Color Wisps, which I personally found to be ingenious power ups in Sonic Colors, makes a return in Sonic Lost World. These little adorable creatures can be found scattered about the levels, and give you temporary powers to take alternate paths, and find hidden goodies. What I found to be brilliant design with the Wisps is that they weren’t mandatory for the most part; you used them however you see fit and they were enjoyable to use because of their versatility. Sonic Lost World does the complete opposite, and in most cases design a level around the power up. I admittedly like using the Wisps, but the overall design comes off as confusing and clunky. Precise aiming with returning powers such as Cyan Laser, or careful movements with new powers such as Gray Quake are thrown at the player many times. These power-ups are timed as well, so if your time runs out before completing a puzzle that requires a Wisp, too bad. This either results in you having to backtrack to get another Wisp, cost an extra life, or having to take out enemies with obnoxious amounts of health at a slow pace.
Enemies in this game comprise of many Badniks and Egg Pawns for you to smash, which is easier said than done. Quite a few enemies in this game have large amounts of health, and obviously take some time to destroy. The most irritating part about these enemies is that a few of them are linked to a capsule, usually containing something needed to progress through a level. Even when you know what you’re doing it still takes quite a bit of time to progress, with Wisps being the only means of destroying enemies in fewer hits than it normally would without one.
Your means of attacking can be simple, or complicated depending on what enemy you’re facing. You can do a simple Spin Jump to damage an enemy, or use Sonic’s Homing Attack to zoom at an enemy close by. A Homing Attack can also be charged to deal out more damage, but doing so is a bit wonky at times. In order to perform a regular Homing Attack, a reticle must be visible on an enemy, otherwise you’ll Double Jump if you press the A Button in the air. If you let the reticle stay on the enemy for a while, it will grow up to three times, letting you deal out large amounts of damage. However, it’s not always instant, and the reticle will just stay there without charging up. A similar problem can be found with the Somersault, an aerial kick that can stun enemies and expose their weak spot. This button also serves as your means of performing the Bounce Attack, which can really throw off your rhythm. You’ll sometimes bounce when you want to somersault and vice versa, which can lead to some annoying deaths in some instances.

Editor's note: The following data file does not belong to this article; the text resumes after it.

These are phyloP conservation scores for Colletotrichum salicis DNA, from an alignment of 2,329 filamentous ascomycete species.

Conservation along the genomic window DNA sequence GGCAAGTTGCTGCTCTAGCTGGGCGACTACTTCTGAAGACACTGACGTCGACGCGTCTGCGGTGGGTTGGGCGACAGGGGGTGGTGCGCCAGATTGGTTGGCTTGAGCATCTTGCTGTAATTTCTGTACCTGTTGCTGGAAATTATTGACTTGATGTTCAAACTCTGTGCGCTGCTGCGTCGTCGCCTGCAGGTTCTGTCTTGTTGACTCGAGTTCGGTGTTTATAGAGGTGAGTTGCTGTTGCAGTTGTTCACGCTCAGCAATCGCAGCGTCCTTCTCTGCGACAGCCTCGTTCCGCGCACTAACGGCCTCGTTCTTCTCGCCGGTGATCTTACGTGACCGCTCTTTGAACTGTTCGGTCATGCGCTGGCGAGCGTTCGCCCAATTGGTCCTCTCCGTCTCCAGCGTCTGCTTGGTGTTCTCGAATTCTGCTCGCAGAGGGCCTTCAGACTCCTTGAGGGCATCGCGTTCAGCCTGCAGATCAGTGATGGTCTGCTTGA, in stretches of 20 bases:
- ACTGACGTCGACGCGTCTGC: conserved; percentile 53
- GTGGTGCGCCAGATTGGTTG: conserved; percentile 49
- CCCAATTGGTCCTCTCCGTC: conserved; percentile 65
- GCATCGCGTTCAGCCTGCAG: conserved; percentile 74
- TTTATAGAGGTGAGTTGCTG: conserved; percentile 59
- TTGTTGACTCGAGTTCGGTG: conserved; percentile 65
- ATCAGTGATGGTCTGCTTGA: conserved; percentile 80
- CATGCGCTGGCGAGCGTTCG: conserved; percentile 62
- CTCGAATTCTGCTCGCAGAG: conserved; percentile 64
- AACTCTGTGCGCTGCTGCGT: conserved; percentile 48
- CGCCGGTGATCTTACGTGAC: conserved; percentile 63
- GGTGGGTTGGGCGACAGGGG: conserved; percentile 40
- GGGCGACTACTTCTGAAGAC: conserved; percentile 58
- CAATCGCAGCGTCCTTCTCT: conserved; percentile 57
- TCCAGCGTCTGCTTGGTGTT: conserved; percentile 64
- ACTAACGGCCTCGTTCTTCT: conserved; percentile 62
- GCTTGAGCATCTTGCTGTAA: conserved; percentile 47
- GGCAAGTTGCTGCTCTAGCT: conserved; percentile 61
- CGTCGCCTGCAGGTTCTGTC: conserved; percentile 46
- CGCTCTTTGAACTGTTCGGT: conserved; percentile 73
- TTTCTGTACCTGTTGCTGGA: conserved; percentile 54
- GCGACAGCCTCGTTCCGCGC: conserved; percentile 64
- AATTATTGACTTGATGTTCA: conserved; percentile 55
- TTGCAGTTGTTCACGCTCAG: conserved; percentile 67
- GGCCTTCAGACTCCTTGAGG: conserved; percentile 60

If you’re able to get through a level with at least fifty rings despite the overall bad design, you’re presented with the option of entering a Special Stage. Here you have a chance of nabbing one of seven Chaos Emeralds. There’s one huge positive to these stages, and one massive negative as well. These are one of the more unique Special Stage designs I’ve seen in years, and it’s such a refreshing element. You move Sonic in a wide open space with many orbs to collect, and once you nab enough of the orbs an emerald will be rewarded to you. They do get tricky as you progress, but as long as you can make out a pattern with the orbs, then you’ll be flying around with no worries. In a sense, the traditional level design that we know and love about the series is present in these Special Stages. They reward players who take the time to study the area with the best path possible for completing them. Although there’s a time limit, you can easily restart the special stage before the timer reaches zero, giving players infinite tries at obtaining an emerald. I’d love to see this brought back in future games, but the method for controlling Sonic is very problematic.
Gyro Controls are used to affect Sonic’s direction, but it’s nothing simple. If you plan on playing these Special Stages, be prepared to stand up and move your entire body. With this control scheme you have 360 control, which means it is impossible to play these without staying in one spot too long. Not once can I recall ever beating these sitting down, I always found myself having to stand up in order to turn around for orbs that generate behind me. Gyro controls aren’t limited to the Special Stages though, for Sonic Lost World has plenty of instances where you need to tilt your 3DS in order to ride a rocket, or even control a Wisp power. The Special Stages are as bad as it gets, but the game as a whole could be better without the use of the Gyro sensor. They really feel out of place; why do I need to tilt my 3DS in order to control where Sonic rolls? Or where he flies when on a rocket? Aiming a cannon in order to expose a boss is reasonable, but everything else just seems like it was thrown in for the sake of having a gimmick to use a feature of the 3DS.